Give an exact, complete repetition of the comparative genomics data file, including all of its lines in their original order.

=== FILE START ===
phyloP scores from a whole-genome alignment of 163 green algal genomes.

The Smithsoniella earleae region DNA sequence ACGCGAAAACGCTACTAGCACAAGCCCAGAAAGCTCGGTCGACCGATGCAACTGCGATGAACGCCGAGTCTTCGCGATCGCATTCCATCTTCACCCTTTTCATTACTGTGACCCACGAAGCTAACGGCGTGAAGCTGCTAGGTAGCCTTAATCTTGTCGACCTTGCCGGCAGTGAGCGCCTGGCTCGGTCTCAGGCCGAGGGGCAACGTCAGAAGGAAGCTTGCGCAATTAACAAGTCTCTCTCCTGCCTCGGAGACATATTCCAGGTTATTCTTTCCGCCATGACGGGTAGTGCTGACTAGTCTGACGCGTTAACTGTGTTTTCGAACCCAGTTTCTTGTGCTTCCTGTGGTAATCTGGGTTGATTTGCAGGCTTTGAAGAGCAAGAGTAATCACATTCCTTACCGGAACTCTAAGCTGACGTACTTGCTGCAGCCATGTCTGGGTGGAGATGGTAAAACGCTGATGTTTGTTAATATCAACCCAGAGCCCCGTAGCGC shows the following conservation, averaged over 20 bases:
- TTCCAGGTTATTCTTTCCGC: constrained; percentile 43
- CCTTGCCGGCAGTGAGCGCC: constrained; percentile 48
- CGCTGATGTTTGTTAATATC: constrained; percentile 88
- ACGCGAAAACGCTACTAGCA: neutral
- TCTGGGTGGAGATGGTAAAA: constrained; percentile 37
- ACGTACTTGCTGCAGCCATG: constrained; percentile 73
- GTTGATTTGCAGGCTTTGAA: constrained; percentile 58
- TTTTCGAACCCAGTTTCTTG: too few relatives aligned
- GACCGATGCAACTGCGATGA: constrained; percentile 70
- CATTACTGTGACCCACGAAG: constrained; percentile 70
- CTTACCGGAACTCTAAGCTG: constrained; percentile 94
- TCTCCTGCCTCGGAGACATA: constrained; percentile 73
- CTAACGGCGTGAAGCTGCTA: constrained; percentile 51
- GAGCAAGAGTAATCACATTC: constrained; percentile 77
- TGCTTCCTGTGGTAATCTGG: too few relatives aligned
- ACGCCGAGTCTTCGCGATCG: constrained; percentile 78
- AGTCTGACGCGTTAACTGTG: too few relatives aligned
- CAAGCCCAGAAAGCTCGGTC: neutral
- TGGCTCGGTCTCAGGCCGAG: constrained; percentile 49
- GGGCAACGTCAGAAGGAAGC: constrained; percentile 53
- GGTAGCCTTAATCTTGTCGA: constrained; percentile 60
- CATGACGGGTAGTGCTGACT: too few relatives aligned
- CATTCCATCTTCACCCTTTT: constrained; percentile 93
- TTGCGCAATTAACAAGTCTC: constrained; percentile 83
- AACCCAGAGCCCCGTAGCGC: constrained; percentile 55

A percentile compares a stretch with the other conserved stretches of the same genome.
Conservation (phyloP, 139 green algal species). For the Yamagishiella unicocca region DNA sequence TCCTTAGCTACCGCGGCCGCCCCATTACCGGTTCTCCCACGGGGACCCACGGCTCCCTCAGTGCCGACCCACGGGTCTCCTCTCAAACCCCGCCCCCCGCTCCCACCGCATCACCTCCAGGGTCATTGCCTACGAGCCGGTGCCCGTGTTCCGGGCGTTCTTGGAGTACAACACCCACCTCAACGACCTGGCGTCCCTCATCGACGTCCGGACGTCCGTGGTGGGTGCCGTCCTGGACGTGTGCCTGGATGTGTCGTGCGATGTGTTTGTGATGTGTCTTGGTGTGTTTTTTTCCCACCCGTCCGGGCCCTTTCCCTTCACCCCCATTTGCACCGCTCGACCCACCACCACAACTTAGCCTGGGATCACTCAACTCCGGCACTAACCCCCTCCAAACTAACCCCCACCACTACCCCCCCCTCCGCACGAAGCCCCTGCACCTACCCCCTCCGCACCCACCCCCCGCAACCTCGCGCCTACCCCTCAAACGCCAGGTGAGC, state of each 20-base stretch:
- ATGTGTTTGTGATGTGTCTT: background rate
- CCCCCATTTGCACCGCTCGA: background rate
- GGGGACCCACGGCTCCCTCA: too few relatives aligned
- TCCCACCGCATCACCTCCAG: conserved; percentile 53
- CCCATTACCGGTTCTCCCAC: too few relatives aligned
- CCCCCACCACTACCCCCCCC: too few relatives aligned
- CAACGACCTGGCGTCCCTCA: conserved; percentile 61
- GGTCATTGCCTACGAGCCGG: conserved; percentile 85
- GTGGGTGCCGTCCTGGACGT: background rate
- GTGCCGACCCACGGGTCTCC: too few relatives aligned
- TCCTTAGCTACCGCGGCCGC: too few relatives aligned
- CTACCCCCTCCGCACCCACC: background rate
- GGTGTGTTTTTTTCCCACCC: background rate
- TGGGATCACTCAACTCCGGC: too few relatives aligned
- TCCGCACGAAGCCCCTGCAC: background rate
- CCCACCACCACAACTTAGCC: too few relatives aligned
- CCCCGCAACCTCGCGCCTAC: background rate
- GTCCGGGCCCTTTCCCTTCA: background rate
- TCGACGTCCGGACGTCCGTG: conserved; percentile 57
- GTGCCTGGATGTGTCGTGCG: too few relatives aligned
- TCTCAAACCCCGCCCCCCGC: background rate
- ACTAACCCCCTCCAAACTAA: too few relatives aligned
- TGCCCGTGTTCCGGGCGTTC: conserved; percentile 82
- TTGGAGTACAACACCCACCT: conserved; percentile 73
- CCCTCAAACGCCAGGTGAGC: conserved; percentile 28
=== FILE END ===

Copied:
phyloP scores from a whole-genome alignment of 163 green algal genomes.

The Smithsoniella earleae region DNA sequence ACGCGAAAACGCTACTAGCACAAGCCCAGAAAGCTCGGTCGACCGATGCAACTGCGATGAACGCCGAGTCTTCGCGATCGCATTCCATCTTCACCCTTTTCATTACTGTGACCCACGAAGCTAACGGCGTGAAGCTGCTAGGTAGCCTTAATCTTGTCGACCTTGCCGGCAGTGAGCGCCTGGCTCGGTCTCAGGCCGAGGGGCAACGTCAGAAGGAAGCTTGCGCAATTAACAAGTCTCTCTCCTGCCTCGGAGACATATTCCAGGTTATTCTTTCCGCCATGACGGGTAGTGCTGACTAGTCTGACGCGTTAACTGTGTTTTCGAACCCAGTTTCTTGTGCTTCCTGTGGTAATCTGGGTTGATTTGCAGGCTTTGAAGAGCAAGAGTAATCACATTCCTTACCGGAACTCTAAGCTGACGTACTTGCTGCAGCCATGTCTGGGTGGAGATGGTAAAACGCTGATGTTTGTTAATATCAACCCAGAGCCCCGTAGCGC shows the following conservation, averaged over 20 bases:
- TTCCAGGTTATTCTTTCCGC: constrained; percentile 43
- CCTTGCCGGCAGTGAGCGCC: constrained; percentile 48
- CGCTGATGTTTGTTAATATC: constrained; percentile 88
- ACGCGAAAACGCTACTAGCA: neutral
- TCTGGGTGGAGATGGTAAAA: constrained; percentile 37
- ACGTACTTGCTGCAGCCATG: constrained; percentile 73
- GTTGATTTGCAGGCTTTGAA: constrained; percentile 58
- TTTTCGAACCCAGTTTCTTG: too few relatives aligned
- GACCGATGCAACTGCGATGA: constrained; percentile 70
- CATTACTGTGACCCACGAAG: constrained; percentile 70
- CTTACCGGAACTCTAAGCTG: constrained; percentile 94
- TCTCCTGCCTCGGAGACATA: constrained; percentile 73
- CTAACGGCGTGAAGCTGCTA: constrained; percentile 51
- GAGCAAGAGTAATCACATTC: constrained; percentile 77
- TGCTTCCTGTGGTAATCTGG: too few relatives aligned
- ACGCCGAGTCTTCGCGATCG: constrained; percentile 78
- AGTCTGACGCGTTAACTGTG: too few relatives aligned
- CAAGCCCAGAAAGCTCGGTC: neutral
- TGGCTCGGTCTCAGGCCGAG: constrained; percentile 49
- GGGCAACGTCAGAAGGAAGC: constrained; percentile 53
- GGTAGCCTTAATCTTGTCGA: constrained; percentile 60
- CATGACGGGTAGTGCTGACT: too few relatives aligned
- CATTCCATCTTCACCCTTTT: constrained; percentile 93
- TTGCGCAATTAACAAGTCTC: constrained; percentile 83
- AACCCAGAGCCCCGTAGCGC: constrained; percentile 55

A percentile compares a stretch with the other conserved stretches of the same genome.
Conservation (phyloP, 139 green algal species). For the Yamagishiella unicocca region DNA sequence TCCTTAGCTACCGCGGCCGCCCCATTACCGGTTCTCCCACGGGGACCCACGGCTCCCTCAGTGCCGACCCACGGGTCTCCTCTCAAACCCCGCCCCCCGCTCCCACCGCATCACCTCCAGGGTCATTGCCTACGAGCCGGTGCCCGTGTTCCGGGCGTTCTTGGAGTACAACACCCACCTCAACGACCTGGCGTCCCTCATCGACGTCCGGACGTCCGTGGTGGGTGCCGTCCTGGACGTGTGCCTGGATGTGTCGTGCGATGTGTTTGTGATGTGTCTTGGTGTGTTTTTTTCCCACCCGTCCGGGCCCTTTCCCTTCACCCCCATTTGCACCGCTCGACCCACCACCACAACTTAGCCTGGGATCACTCAACTCCGGCACTAACCCCCTCCAAACTAACCCCCACCACTACCCCCCCCTCCGCACGAAGCCCCTGCACCTACCCCCTCCGCACCCACCCCCCGCAACCTCGCGCCTACCCCTCAAACGCCAGGTGAGC, state of each 20-base stretch:
- ATGTGTTTGTGATGTGTCTT: background rate
- CCCCCATTTGCACCGCTCGA: background rate
- GGGGACCCACGGCTCCCTCA: too few relatives aligned
- TCCCACCGCATCACCTCCAG: conserved; percentile 53
- CCCATTACCGGTTCTCCCAC: too few relatives aligned
- CCCCCACCACTACCCCCCCC: too few relatives aligned
- CAACGACCTGGCGTCCCTCA: conserved; percentile 61
- GGTCATTGCCTACGAGCCGG: conserved; percentile 85
- GTGGGTGCCGTCCTGGACGT: background rate
- GTGCCGACCCACGGGTCTCC: too few relatives aligned
- TCCTTAGCTACCGCGGCCGC: too few relatives aligned
- CTACCCCCTCCGCACCCACC: background rate
- GGTGTGTTTTTTTCCCACCC: background rate
- TGGGATCACTCAACTCCGGC: too few relatives aligned
- TCCGCACGAAGCCCCTGCAC: background rate
- CCCACCACCACAACTTAGCC: too few relatives aligned
- CCCCGCAACCTCGCGCCTAC: background rate
- GTCCGGGCCCTTTCCCTTCA: background rate
- TCGACGTCCGGACGTCCGTG: conserved; percentile 57
- GTGCCTGGATGTGTCGTGCG: too few relatives aligned
- TCTCAAACCCCGCCCCCCGC: background rate
- ACTAACCCCCTCCAAACTAA: too few relatives aligned
- TGCCCGTGTTCCGGGCGTTC: conserved; percentile 82
- TTGGAGTACAACACCCACCT: conserved; percentile 73
- CCCTCAAACGCCAGGTGAGC: conserved; percentile 28